Skip to main content

MSc by Research in Computational Geoscience

Computational skills are now more in demand than ever, e.g. in high-performance computational (HPC) models, big data, and artificial intelligence (AI).

This MSc by Research in Computational Geoscience offers graduate students opportunities to apply these tools, techniques and models in a range of geoscience topics, including seismology and seismic hazards, plate tectonics, renewable energy and environmental research, and planetary science.

Training aspects of the MSc include working with various staff in Computational Geoscience, weekly seminars on Frontier research in the field, and presentation and writing skills.

Applications are welcome at any time - there is no specific deadline. The list of projects in Earth Sciences is below - a full list of all MSc projects can be found here - MSc by Research All Projects

Research Projects

  • Computing evolutionary history from palaeontological data?
    (Dr Martin Smith)
  • Numerical modelling of the influence of volcanic eruptions on past climates.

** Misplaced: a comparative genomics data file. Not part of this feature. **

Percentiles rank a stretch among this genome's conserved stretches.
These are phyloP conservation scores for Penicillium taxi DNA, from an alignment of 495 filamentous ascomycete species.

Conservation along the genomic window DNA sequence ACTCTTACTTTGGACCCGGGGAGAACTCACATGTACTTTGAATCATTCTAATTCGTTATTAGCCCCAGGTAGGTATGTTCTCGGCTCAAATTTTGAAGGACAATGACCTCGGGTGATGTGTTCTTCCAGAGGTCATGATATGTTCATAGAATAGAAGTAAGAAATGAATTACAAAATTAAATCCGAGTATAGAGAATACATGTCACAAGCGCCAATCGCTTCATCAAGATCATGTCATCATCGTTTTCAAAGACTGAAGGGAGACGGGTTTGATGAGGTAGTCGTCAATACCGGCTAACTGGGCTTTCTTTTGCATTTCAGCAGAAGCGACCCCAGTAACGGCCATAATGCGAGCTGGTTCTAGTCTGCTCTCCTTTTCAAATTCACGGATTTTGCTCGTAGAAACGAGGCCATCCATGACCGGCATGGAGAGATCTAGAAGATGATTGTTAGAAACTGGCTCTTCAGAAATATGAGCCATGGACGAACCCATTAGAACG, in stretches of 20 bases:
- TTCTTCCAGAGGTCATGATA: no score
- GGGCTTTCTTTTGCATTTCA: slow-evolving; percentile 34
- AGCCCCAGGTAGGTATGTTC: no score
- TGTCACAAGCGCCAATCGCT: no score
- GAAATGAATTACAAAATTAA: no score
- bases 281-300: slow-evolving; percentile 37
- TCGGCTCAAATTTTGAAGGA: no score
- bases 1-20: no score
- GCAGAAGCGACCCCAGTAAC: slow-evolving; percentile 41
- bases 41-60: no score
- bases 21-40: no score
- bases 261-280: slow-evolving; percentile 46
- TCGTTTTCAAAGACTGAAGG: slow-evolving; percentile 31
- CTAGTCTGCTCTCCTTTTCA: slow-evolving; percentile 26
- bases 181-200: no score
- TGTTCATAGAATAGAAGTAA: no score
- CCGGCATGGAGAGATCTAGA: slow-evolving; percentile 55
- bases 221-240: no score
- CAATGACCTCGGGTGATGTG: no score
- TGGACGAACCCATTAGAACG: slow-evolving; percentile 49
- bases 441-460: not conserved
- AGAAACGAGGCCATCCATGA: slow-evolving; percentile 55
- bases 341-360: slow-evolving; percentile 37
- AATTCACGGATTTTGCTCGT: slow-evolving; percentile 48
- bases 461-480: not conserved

(Prof James Baldini, Prof Jeroen van Hunen)
  • Banana-doughnut kernels for modelling waves in the Earth.
    (Prof Stefan Nielsen, Dr Stefano Giani)
  • Machine learning for laboratory earthquakes: detecting events in highly noisy time sequences.
    (Prof Stefan Nielsen, Dr Stefano Giani)
  • The dynamics of granite-greenstone belts.
    (Prof Jeroen van Hunen, Prof. Mark Allen, Dr Nick Gardiner)
  • Lithosphere-scale inheritance in the continents.
    (Prof Ken McCaffrey, Prof Jeroen van Hunen)
  • Modelling martian flows.
    (Prof. Jim McElwaine, Prof Jeroen van Hunen)
  • Enhancing and analysing geospatial data using machine learning.
    (Dr Andrew Valentine, Dr Lara Kalnins, Dr Richard Walters)
  • Time-series analysis in Cambrian stratigraphy.
    (Dr Martin Smith, Dr Matthias Sinnesael)
  • New techniques for measuring Earth’s free oscillation spectrum.
    (Dr Andrew Valentine, Dr Jennifer Jenkins)
  • Time-series analysis in Cambrian stratigraphy.
    (Dr Martin Smith, Dr Matthias Sinnesael)
  • Stochastic modelling of Lower Carboniferous fluvial systems: the Fell Sandstone Northumberland.
    (Dr Stuart Jones, Prof Jeroen van Hunen)

Entry: via application form here and following successful interview. For subject specific enquiries please contact the project supervisor, and for general postgraduate enquiries contact: earthsci.pgadmissons@durham.ac.uk.

Duration: 12 months [or 24 months part-time]

Entry requirements: 2.1 Bachelor's degree or above (or equivalent) in a relevant subject.

Assessment: research dissertation.